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Typeface Review

FP Head

Reviewed by Yves Peters on April 13, 2009

Somehow I have the feeling I have been waiting for FP Head since 2001.

That year the late summer edition of the FontShop BeNeLux publication Druk focused on design and typography in Copenhagen. It featured illustrations of some lovely Danish type designs, lettering and stone carving, and branding. Yet the carved inscription of Ole Søndergaard and the wide styles of his FF Signa, Knud V. Engelhardt’s street sign alphabet, a sample of Claus Achton Friis’ lettering and his logo for Credit Association Denmark, and Kontrapunkt’s custom typeface for Danske Bank; they all seemed to miss … something.

The frustration I felt led me to imagine a typeface which incorporated the very best elements of all these examples. In my head I envisioned a wide sans, slightly squarish with superellipse curves. Architectural yet human, as if the letter forms had been delicately carved in stone. With time-worn shapes, their rounded stroke edges and corners lovingly eroded by the surf of the Baltic Sea. The alphabet’s features slightly overexposed, radiating comforting warmth, giving the impression one was looking at the characters against the setting sun. And with generous open corners, making ink traps redundant. It is as if Morten Rostgaard Olsen somehow managed to reach into my mind and shape this fantasy into being.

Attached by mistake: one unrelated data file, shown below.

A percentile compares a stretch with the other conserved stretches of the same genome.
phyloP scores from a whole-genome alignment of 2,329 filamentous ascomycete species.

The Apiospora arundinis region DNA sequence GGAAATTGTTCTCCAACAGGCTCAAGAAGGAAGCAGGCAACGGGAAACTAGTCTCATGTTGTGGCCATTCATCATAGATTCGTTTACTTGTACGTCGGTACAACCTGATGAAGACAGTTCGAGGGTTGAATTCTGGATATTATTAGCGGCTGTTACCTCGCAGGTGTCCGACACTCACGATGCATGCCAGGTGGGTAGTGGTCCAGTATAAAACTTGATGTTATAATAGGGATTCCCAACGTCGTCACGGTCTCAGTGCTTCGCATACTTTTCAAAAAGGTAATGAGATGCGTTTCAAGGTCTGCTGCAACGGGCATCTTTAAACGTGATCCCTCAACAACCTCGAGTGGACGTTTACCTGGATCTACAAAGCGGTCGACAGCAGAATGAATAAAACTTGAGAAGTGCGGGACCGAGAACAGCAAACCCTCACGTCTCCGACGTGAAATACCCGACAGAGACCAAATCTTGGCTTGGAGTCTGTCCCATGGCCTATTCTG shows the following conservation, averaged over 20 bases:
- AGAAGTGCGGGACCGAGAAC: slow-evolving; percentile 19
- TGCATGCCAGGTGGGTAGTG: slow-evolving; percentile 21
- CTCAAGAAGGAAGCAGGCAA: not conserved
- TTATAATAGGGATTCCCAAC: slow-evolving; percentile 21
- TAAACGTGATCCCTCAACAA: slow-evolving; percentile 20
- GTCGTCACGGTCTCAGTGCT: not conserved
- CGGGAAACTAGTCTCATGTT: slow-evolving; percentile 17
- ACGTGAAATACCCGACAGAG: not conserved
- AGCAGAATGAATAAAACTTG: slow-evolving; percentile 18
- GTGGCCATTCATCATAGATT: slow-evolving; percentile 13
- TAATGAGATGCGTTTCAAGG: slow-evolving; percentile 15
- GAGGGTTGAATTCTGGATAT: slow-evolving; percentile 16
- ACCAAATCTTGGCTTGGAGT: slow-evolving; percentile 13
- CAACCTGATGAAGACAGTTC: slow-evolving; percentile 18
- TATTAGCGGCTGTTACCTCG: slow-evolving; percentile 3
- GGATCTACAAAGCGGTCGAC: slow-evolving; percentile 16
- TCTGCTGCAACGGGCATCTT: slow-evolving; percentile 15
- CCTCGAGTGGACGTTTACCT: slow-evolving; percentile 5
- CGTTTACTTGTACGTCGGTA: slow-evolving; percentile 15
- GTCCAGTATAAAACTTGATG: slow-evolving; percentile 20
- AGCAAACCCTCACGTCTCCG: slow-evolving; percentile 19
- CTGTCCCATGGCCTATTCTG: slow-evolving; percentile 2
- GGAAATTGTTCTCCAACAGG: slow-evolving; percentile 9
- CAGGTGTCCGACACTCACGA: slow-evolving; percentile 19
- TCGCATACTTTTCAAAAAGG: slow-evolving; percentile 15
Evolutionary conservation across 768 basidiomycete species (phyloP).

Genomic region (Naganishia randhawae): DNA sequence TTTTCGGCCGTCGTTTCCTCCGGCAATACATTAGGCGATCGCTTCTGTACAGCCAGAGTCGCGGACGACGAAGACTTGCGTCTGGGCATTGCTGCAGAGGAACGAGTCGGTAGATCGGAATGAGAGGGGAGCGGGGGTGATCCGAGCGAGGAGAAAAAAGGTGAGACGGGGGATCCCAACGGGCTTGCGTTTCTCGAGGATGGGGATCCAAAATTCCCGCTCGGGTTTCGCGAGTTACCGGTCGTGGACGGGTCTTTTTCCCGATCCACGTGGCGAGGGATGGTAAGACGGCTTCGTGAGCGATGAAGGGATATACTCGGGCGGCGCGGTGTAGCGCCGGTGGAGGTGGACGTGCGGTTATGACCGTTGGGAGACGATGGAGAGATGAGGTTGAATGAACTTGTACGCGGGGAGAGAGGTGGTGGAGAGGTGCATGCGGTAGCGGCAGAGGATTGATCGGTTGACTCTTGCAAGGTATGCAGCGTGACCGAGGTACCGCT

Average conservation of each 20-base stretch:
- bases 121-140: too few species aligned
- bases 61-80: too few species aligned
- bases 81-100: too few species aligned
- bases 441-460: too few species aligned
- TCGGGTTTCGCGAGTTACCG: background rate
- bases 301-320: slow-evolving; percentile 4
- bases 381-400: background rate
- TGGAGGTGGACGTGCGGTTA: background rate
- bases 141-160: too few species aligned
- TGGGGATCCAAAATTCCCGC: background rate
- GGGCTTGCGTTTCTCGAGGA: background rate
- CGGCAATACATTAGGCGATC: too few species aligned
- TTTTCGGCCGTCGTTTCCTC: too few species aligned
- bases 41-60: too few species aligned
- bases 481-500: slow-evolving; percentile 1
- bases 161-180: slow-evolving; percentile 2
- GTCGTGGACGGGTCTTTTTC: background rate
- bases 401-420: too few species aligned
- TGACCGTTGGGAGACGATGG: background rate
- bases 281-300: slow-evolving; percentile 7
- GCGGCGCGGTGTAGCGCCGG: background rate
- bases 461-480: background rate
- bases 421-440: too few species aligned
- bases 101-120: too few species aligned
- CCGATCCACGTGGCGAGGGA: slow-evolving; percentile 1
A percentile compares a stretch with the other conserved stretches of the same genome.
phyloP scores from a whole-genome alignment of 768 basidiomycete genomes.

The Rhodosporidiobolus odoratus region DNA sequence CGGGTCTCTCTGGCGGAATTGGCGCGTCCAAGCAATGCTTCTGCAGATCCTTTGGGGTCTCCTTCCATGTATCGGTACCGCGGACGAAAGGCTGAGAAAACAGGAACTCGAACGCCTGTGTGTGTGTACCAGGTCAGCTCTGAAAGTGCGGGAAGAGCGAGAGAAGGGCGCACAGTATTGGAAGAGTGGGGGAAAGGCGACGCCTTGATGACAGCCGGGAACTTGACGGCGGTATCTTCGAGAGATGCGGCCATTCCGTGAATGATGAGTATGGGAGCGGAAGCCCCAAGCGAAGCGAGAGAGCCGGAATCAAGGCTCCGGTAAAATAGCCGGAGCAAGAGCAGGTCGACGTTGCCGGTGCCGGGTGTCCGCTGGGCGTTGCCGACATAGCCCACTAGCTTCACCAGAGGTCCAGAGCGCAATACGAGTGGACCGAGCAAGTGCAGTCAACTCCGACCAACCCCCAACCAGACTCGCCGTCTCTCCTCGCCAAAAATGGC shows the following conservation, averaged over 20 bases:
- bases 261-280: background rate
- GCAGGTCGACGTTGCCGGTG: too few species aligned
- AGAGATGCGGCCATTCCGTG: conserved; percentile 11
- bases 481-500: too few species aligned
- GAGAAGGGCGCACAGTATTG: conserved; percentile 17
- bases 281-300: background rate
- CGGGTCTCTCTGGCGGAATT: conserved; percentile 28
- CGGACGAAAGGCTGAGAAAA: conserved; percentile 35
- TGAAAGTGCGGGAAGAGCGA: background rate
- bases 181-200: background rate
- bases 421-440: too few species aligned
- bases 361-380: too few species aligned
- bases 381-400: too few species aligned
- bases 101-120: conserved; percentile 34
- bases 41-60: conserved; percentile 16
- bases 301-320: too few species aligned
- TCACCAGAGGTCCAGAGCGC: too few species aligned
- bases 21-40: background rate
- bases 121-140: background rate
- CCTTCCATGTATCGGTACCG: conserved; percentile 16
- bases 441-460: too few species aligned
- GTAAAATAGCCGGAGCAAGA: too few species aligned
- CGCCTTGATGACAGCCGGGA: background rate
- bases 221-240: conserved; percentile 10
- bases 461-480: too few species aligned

Yves Peters is a [typo]graphic designer, drummer with Rosa Luxe*, Grand Theft, Troubleman, and The Secret Reggae Band, and father of three. He writes about type and typography for The FontFeed and Unzipped, his blog for FontShop Benelux. His talent for being able to identify most typefaces on sight is utterly useless in daily life.

One Comment

  1. Guido Rosso says:

    Like this one a lot. Reminiscent of Dax and Neo Tech.

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Typographica is a review of typefaces and type books, with occasional commentary on fonts and typographic design. Edited by Stephen Coles and designed by Chris Hamamoto. Founded in 2002 by Joshua Lurie-Terrell. Relaunched in 2009 by Coles and Hamamoto.

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